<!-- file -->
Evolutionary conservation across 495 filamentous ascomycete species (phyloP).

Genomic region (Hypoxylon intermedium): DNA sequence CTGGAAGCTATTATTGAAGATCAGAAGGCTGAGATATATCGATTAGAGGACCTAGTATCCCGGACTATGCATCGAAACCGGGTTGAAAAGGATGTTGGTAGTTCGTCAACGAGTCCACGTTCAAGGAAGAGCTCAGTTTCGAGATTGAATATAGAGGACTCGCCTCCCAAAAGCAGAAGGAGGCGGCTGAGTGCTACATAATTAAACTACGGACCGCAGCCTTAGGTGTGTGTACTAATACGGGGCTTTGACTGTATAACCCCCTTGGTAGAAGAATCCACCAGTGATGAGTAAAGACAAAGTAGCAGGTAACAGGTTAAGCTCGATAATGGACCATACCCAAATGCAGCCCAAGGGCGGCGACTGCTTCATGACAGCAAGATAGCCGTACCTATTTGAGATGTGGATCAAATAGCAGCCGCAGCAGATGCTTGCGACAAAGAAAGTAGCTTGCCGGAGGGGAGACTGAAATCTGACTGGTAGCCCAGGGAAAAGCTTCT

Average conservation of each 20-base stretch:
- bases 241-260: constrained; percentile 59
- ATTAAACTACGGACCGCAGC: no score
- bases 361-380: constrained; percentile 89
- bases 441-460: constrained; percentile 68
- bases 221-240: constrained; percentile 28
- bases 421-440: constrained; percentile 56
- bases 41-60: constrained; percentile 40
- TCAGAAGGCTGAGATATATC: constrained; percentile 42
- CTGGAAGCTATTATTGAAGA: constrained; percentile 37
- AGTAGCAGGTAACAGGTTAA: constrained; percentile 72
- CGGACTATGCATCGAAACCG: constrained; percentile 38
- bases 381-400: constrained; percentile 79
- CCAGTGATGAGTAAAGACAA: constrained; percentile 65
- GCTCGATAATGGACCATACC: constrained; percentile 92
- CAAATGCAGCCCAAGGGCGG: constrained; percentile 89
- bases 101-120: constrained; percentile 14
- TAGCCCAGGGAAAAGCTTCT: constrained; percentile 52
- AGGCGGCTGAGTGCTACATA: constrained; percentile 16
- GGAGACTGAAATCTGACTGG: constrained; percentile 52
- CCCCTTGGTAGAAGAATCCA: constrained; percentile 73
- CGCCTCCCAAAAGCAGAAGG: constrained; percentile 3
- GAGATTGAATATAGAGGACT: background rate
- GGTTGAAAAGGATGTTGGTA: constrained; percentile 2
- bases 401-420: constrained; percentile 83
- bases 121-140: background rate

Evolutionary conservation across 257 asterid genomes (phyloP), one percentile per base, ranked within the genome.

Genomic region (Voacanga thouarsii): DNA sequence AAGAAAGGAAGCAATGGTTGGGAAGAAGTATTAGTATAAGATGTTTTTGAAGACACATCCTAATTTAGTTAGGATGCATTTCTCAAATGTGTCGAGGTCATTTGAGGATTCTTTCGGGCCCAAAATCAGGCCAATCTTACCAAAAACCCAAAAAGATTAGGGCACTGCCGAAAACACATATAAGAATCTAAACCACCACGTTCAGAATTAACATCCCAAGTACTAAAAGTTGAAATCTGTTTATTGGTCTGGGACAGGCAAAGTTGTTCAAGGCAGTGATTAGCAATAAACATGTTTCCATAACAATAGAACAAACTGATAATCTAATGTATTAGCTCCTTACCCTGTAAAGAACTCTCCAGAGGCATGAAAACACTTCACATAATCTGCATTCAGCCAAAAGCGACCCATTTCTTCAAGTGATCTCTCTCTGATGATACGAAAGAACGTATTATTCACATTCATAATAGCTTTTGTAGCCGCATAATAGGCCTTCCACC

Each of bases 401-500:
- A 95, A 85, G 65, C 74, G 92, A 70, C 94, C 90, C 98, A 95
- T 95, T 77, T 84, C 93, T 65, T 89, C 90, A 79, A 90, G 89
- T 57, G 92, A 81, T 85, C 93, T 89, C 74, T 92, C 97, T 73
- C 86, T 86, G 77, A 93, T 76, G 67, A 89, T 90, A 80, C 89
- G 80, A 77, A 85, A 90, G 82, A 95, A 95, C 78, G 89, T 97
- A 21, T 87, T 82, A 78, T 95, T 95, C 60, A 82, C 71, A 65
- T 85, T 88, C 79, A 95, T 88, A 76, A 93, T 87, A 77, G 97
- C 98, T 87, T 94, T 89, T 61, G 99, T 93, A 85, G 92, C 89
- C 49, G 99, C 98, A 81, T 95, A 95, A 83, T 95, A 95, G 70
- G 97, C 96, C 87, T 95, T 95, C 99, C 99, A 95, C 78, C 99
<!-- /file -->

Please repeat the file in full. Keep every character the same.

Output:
Evolutionary conservation across 495 filamentous ascomycete species (phyloP).

Genomic region (Hypoxylon intermedium): DNA sequence CTGGAAGCTATTATTGAAGATCAGAAGGCTGAGATATATCGATTAGAGGACCTAGTATCCCGGACTATGCATCGAAACCGGGTTGAAAAGGATGTTGGTAGTTCGTCAACGAGTCCACGTTCAAGGAAGAGCTCAGTTTCGAGATTGAATATAGAGGACTCGCCTCCCAAAAGCAGAAGGAGGCGGCTGAGTGCTACATAATTAAACTACGGACCGCAGCCTTAGGTGTGTGTACTAATACGGGGCTTTGACTGTATAACCCCCTTGGTAGAAGAATCCACCAGTGATGAGTAAAGACAAAGTAGCAGGTAACAGGTTAAGCTCGATAATGGACCATACCCAAATGCAGCCCAAGGGCGGCGACTGCTTCATGACAGCAAGATAGCCGTACCTATTTGAGATGTGGATCAAATAGCAGCCGCAGCAGATGCTTGCGACAAAGAAAGTAGCTTGCCGGAGGGGAGACTGAAATCTGACTGGTAGCCCAGGGAAAAGCTTCT

Average conservation of each 20-base stretch:
- bases 241-260: constrained; percentile 59
- ATTAAACTACGGACCGCAGC: no score
- bases 361-380: constrained; percentile 89
- bases 441-460: constrained; percentile 68
- bases 221-240: constrained; percentile 28
- bases 421-440: constrained; percentile 56
- bases 41-60: constrained; percentile 40
- TCAGAAGGCTGAGATATATC: constrained; percentile 42
- CTGGAAGCTATTATTGAAGA: constrained; percentile 37
- AGTAGCAGGTAACAGGTTAA: constrained; percentile 72
- CGGACTATGCATCGAAACCG: constrained; percentile 38
- bases 381-400: constrained; percentile 79
- CCAGTGATGAGTAAAGACAA: constrained; percentile 65
- GCTCGATAATGGACCATACC: constrained; percentile 92
- CAAATGCAGCCCAAGGGCGG: constrained; percentile 89
- bases 101-120: constrained; percentile 14
- TAGCCCAGGGAAAAGCTTCT: constrained; percentile 52
- AGGCGGCTGAGTGCTACATA: constrained; percentile 16
- GGAGACTGAAATCTGACTGG: constrained; percentile 52
- CCCCTTGGTAGAAGAATCCA: constrained; percentile 73
- CGCCTCCCAAAAGCAGAAGG: constrained; percentile 3
- GAGATTGAATATAGAGGACT: background rate
- GGTTGAAAAGGATGTTGGTA: constrained; percentile 2
- bases 401-420: constrained; percentile 83
- bases 121-140: background rate

Evolutionary conservation across 257 asterid genomes (phyloP), one percentile per base, ranked within the genome.

Genomic region (Voacanga thouarsii): DNA sequence AAGAAAGGAAGCAATGGTTGGGAAGAAGTATTAGTATAAGATGTTTTTGAAGACACATCCTAATTTAGTTAGGATGCATTTCTCAAATGTGTCGAGGTCATTTGAGGATTCTTTCGGGCCCAAAATCAGGCCAATCTTACCAAAAACCCAAAAAGATTAGGGCACTGCCGAAAACACATATAAGAATCTAAACCACCACGTTCAGAATTAACATCCCAAGTACTAAAAGTTGAAATCTGTTTATTGGTCTGGGACAGGCAAAGTTGTTCAAGGCAGTGATTAGCAATAAACATGTTTCCATAACAATAGAACAAACTGATAATCTAATGTATTAGCTCCTTACCCTGTAAAGAACTCTCCAGAGGCATGAAAACACTTCACATAATCTGCATTCAGCCAAAAGCGACCCATTTCTTCAAGTGATCTCTCTCTGATGATACGAAAGAACGTATTATTCACATTCATAATAGCTTTTGTAGCCGCATAATAGGCCTTCCACC

Each of bases 401-500:
- A 95, A 85, G 65, C 74, G 92, A 70, C 94, C 90, C 98, A 95
- T 95, T 77, T 84, C 93, T 65, T 89, C 90, A 79, A 90, G 89
- T 57, G 92, A 81, T 85, C 93, T 89, C 74, T 92, C 97, T 73
- C 86, T 86, G 77, A 93, T 76, G 67, A 89, T 90, A 80, C 89
- G 80, A 77, A 85, A 90, G 82, A 95, A 95, C 78, G 89, T 97
- A 21, T 87, T 82, A 78, T 95, T 95, C 60, A 82, C 71, A 65
- T 85, T 88, C 79, A 95, T 88, A 76, A 93, T 87, A 77, G 97
- C 98, T 87, T 94, T 89, T 61, G 99, T 93, A 85, G 92, C 89
- C 49, G 99, C 98, A 81, T 95, A 95, A 83, T 95, A 95, G 70
- G 97, C 96, C 87, T 95, T 95, C 99, C 99, A 95, C 78, C 99